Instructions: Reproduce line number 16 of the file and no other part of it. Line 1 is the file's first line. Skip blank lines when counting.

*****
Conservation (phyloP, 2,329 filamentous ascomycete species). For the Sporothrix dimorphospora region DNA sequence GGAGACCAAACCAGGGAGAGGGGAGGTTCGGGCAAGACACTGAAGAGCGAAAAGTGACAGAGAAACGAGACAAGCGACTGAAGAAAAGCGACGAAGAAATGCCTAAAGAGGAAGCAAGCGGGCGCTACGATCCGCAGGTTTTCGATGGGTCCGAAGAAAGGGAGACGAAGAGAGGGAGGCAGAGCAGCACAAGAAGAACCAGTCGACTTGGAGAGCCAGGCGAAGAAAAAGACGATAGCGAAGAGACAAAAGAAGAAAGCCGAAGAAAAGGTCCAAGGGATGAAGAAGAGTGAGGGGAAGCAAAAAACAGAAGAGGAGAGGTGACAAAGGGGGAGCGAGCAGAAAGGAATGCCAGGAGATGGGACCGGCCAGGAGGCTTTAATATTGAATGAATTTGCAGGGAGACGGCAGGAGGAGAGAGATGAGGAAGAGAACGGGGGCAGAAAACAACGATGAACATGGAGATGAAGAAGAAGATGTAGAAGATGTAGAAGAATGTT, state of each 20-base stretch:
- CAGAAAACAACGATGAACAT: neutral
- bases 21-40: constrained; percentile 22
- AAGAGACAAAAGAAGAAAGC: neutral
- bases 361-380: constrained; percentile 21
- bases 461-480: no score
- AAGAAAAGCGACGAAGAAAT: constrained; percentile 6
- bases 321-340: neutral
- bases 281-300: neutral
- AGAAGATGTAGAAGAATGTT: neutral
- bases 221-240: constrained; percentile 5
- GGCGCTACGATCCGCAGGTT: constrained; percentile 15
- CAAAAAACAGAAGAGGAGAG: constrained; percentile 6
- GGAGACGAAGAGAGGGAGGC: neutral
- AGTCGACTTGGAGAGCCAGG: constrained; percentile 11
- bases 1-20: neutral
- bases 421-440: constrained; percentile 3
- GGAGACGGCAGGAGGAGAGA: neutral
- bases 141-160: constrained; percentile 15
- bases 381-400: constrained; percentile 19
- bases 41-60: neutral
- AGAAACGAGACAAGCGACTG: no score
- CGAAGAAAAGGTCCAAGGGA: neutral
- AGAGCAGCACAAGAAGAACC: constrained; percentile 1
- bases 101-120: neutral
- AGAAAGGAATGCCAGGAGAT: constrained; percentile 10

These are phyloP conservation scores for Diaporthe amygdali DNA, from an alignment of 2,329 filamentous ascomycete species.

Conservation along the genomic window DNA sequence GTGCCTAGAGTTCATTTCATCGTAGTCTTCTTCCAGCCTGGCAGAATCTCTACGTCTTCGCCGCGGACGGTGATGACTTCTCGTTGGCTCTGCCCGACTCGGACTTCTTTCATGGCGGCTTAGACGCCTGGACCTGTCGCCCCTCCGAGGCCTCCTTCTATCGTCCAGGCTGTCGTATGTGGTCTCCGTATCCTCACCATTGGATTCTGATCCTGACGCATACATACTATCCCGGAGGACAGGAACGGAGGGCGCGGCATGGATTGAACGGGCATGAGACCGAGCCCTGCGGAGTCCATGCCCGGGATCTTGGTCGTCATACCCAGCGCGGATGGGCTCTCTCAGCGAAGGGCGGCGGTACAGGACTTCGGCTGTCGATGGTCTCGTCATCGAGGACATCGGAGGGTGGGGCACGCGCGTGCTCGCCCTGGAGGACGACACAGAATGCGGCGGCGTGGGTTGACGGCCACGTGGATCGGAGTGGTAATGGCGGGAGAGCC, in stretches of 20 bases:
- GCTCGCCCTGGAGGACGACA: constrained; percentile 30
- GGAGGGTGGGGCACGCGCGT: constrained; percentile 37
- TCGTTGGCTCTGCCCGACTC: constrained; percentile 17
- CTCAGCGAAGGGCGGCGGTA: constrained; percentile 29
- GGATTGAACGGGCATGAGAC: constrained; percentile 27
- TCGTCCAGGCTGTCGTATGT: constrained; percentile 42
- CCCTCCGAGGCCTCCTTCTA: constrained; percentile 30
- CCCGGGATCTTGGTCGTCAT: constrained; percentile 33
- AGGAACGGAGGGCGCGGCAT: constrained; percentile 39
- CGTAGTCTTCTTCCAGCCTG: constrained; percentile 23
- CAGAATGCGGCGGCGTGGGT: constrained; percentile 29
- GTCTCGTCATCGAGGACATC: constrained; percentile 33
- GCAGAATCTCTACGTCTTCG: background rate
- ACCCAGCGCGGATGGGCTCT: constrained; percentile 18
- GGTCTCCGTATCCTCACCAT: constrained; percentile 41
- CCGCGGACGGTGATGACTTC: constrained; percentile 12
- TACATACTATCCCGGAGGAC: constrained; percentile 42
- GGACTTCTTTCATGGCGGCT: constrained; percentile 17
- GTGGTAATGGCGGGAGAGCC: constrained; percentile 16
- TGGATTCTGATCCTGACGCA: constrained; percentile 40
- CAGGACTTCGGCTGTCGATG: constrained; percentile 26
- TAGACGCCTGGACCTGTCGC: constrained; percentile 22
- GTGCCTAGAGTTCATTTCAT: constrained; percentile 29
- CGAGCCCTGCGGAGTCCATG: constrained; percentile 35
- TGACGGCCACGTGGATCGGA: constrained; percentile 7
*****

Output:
- bases 1-20: neutral